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DNA tests spot returning lung cancer a year before scans

2 May 2017
Appeared in BioNews 898

Blood tests for tumour DNA could predict relapse of the most common type of lung cancer up to one year before clinical signs show up on patient's scans.

The new research, published in the journal Nature, presents the results of the first 100 patients with non-small cell lung cancer, recruited as part of a pioneering consortium called TRACERx. Led by Professor Charles Swanton at the Francis Crick Institute in London, this project aims to follow nearly 850 lung cancer patients from diagnosis through treatment and follow-up to examine how lung cancers evolve over time.

'We can now set up clinical trials to ask the fundamental question - if you treat people's disease when there's no evidence of cancer on a CT (computed tomograpy) scan, or a chest X-ray can we increase the cure rate?', Professor Swanton told the BBC.

Researchers took blood samples from each patient before surgery to remove their cancers, and every three months afterwards. These highly-sensitive 'liquid biopsies' detected any fragments of circulating tumour DNA (ctDNA) released into the bloodstream by dying cancerous cells. Samples from the removed tumours were also analysed to provide a genetic profile of each patient's cancer.

The vast majority of patients with a type of non-small cell lung cancer called squamous cell, 94 percent, had tumour DNA in their blood, while this was found in only 13 per cent of patients with another type of non-small cell lung cancer, adenocarcinoma. The study found that in almost all patients in whom the cancer returned, ctDNA increased in the blood months before the relapse and its DNA profile matched that of the returning tumour.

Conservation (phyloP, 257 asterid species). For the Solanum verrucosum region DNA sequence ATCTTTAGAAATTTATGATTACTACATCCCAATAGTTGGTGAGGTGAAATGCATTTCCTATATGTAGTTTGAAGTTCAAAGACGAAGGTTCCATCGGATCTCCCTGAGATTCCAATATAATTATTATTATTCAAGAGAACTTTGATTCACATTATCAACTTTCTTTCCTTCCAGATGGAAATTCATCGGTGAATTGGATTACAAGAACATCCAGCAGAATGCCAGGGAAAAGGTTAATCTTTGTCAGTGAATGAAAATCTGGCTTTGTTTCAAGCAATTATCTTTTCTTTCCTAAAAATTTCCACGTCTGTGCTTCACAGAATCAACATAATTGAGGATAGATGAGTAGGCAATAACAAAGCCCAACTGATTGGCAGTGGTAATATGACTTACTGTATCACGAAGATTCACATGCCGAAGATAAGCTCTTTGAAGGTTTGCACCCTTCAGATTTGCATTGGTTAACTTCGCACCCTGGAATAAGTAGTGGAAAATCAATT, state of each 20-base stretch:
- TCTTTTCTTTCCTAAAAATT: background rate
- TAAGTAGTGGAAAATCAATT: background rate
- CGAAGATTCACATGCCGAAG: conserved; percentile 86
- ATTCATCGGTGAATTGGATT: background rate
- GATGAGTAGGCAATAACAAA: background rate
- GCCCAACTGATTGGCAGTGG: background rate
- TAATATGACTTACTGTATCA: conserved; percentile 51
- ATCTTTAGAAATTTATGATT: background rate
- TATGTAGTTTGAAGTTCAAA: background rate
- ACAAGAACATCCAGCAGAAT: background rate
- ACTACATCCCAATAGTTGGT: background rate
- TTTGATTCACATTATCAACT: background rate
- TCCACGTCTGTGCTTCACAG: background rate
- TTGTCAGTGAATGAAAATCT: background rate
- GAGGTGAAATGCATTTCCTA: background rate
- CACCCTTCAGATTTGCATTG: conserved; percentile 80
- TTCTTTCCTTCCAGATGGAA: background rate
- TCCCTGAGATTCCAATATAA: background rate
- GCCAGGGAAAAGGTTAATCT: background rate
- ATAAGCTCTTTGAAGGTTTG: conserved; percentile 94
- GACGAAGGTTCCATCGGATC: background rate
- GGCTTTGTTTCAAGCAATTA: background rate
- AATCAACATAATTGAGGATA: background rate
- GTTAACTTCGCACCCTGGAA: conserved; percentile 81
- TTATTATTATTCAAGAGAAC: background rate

'This means that for the first time in lung cancer, we could open up clinical trials where patients with disease, that isn’t yet visible through medical imaging, can be treated with new drugs', said Professor Swanton to the BBC.

A limitation this targeted ctDNA profiling approach is cost, which the researchers estimate to be about $1750 per patient. However, the study explained that because of the fundamental tumour processes involved in producing ctDNA, the liquid biopsy method could apply to many other types of cancers.

Professor Swanton is now working with other scientists on the development of immunotherapies that could target novel biomarkers unveiled by ctDNA blood tests.

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